Medical Transcription Business Is this Energetic CMT’s Calling

Vol. 13 •Issue 22 • Page 17
Professional Profile

Medical Transcription Business Is this Energetic CMT’s Calling

“I agreed [to take a permanent position], but I also made a proposal. I asked if I could start my own business.”–Brenda L. Kelm, CMT

From the beginning, Brenda L. Kelm, CMT, owner of B’s Keys Medical Transcription, has been drawn to the business field and has practiced her strong work ethic.

Kelm started her professional vocation at Baylor University in Waco, TX, as a business communication major. “While I was taking classes, I decided I wanted to work as well. I took classes from 7:30-11:30 a.m. and then worked full time as an admitting clerk at Hillcrest Baptist Medical Center in Waco from 12:30-9:00 p.m.,” she explained.

She devoted a year to that intense work schedule and realized that she couldn’t do both anymore. “I asked for a transfer at Hillcrest and they suggested an opening in the medical record department. So I became a correspondence clerk and file assistant and put my college career on hold,” Kelm stated.

During her time in the medical record department, she noticed the women who sat behind her wearing earphones and typing. She was intrigued by their work and inquired about the position.

“I found out that it was medical transcription and it involved the dictation of medical procedures,” Kelm stated. One of the transcriptionists mentioned that she felt Kelm would be able to succeed in the field and offered to train her. “So I decided to give it a shot, and when I sat down I loved it!” she recalled.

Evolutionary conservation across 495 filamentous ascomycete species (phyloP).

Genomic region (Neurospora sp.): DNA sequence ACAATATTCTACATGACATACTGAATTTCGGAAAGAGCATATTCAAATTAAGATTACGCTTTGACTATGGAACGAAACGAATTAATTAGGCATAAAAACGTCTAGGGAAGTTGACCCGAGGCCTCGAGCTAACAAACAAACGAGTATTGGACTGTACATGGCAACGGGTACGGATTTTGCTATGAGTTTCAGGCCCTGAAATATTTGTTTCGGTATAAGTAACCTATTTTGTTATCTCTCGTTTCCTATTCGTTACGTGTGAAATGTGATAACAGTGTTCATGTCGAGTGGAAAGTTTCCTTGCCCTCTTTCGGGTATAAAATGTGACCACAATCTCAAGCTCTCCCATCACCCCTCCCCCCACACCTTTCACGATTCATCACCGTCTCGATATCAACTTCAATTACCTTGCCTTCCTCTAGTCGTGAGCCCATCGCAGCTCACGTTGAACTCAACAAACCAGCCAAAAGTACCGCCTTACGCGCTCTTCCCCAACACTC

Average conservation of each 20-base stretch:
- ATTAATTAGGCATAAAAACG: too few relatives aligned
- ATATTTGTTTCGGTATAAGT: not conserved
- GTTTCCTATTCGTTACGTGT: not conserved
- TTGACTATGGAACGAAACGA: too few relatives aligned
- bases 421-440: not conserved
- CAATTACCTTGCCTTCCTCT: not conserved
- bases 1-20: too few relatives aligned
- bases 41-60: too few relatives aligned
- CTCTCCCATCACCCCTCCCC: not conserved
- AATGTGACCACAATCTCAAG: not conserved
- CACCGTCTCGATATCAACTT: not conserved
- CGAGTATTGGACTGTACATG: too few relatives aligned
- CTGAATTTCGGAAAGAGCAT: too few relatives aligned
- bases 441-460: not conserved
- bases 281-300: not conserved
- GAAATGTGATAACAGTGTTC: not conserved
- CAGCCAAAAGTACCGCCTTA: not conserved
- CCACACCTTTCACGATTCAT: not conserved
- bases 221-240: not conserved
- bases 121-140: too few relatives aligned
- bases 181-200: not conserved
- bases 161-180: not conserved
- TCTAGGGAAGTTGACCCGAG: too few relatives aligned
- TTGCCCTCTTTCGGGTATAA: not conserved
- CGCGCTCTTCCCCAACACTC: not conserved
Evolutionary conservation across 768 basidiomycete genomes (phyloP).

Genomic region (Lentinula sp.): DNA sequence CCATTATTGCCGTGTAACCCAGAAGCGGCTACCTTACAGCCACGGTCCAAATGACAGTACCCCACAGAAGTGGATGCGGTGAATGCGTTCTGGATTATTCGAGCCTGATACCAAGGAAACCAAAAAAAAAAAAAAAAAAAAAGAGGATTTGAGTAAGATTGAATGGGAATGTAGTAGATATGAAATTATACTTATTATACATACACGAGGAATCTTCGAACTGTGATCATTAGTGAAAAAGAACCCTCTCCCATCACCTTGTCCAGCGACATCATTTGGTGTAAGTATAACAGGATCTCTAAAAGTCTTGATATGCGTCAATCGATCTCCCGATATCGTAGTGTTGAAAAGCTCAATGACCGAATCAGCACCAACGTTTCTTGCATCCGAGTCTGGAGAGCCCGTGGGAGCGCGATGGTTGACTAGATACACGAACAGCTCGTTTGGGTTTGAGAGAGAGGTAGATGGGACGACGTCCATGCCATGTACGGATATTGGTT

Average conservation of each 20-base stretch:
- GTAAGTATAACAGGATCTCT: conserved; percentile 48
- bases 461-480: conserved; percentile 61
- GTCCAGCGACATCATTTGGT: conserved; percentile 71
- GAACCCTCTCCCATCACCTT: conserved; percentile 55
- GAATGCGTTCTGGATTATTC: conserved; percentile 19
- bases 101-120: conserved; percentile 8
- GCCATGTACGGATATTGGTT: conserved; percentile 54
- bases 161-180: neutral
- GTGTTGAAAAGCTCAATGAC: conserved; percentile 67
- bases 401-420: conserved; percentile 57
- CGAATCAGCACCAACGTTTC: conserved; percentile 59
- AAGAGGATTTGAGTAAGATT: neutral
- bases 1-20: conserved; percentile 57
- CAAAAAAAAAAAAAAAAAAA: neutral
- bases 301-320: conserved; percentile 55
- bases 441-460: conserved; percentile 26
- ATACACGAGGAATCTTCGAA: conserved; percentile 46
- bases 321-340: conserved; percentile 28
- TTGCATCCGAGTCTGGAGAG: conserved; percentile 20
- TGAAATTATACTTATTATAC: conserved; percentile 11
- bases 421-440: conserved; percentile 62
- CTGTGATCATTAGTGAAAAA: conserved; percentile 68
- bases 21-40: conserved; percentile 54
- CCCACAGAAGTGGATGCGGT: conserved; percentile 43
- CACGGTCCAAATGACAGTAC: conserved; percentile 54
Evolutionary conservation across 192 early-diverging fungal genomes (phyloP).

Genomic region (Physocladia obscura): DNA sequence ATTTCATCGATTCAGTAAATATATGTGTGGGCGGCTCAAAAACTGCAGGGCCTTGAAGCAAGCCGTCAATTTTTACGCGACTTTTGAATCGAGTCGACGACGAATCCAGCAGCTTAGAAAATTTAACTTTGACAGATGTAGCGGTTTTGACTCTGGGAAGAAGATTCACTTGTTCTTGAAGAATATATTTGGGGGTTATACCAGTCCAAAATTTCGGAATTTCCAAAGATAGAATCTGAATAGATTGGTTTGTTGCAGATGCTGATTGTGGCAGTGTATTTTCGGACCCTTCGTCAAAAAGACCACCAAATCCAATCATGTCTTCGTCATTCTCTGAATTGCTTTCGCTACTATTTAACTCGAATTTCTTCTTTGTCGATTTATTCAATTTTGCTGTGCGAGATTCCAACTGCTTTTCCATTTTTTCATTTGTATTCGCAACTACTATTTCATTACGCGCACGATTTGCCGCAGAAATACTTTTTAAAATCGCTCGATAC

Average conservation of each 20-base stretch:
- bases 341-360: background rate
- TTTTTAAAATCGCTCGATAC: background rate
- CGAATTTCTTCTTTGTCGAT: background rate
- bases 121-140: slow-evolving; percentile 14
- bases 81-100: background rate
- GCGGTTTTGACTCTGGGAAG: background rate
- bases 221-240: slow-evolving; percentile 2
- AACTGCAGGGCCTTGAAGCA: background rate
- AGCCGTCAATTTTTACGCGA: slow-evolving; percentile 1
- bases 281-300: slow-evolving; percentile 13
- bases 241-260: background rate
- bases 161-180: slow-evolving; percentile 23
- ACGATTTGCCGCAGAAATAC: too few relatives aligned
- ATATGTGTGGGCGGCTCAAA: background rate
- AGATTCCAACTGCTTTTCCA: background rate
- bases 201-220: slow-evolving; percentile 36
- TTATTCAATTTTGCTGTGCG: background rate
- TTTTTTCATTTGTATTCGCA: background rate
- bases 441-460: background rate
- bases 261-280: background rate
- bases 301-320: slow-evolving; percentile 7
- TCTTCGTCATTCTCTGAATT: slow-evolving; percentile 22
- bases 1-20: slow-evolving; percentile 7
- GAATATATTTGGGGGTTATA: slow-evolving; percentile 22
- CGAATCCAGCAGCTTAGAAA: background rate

Kelm mentioned that it was challenging, because she was transcribing surgery notes—which are considered the hardest—but she thoroughly enjoyed it and decided to go back to school for her certification. Baylor University didn’t offer the program, so she enrolled in McLennan Community College in Waco and earned her associate’s degree in transcription and went on to obtain the certified medical transcription (CMT) credentials.

“I stayed at Hillcrest from 1974 to 1995 and after 21 years I retired,” Kelm stated.

But, sticking to her work ethic, she didn’t remain retired for long. A local independent school district contacted her because they needed an administrative assistant. She was hesitant initially to take the position, but decided that it would be a good experience.

“While I was at the school district, local doctors started encouraging me to open my own business. A surgery center also asked me to fill in for a transcriptionist on maternity leave,” Kelm explained.

Kelm thus went back to another demanding schedule. She worked for the school district during the day and transcribed at night, all the while being a wife and mom.

The surgery center liked Kelm’s work so much that they asked her to stay on permanently. “I agreed, but I also made a proposal. I asked if I could start my own business at home, and explained that I would use the Lanier system and the doctors would be able to call whenever necessary. The center said yes and my business has been blossoming since,” Kelm noted.

She currently has eight clients and three employees, “and I’m looking to hire two more. Just the other day I had to turn down a client because I didn’t have enough fingers.”

She’s had her business since 1994 and is looking forward to helping it grow with all of the advancements in the health care field. After so many years of long hours she feels that running her business is the perfect reward. “Being at home is an amazing benefit, and even though it’s definitely demanding, I couldn’t ask for more. I’m extremely happy!”

Tricia Cassidy is an assistant editor at ADVANCE.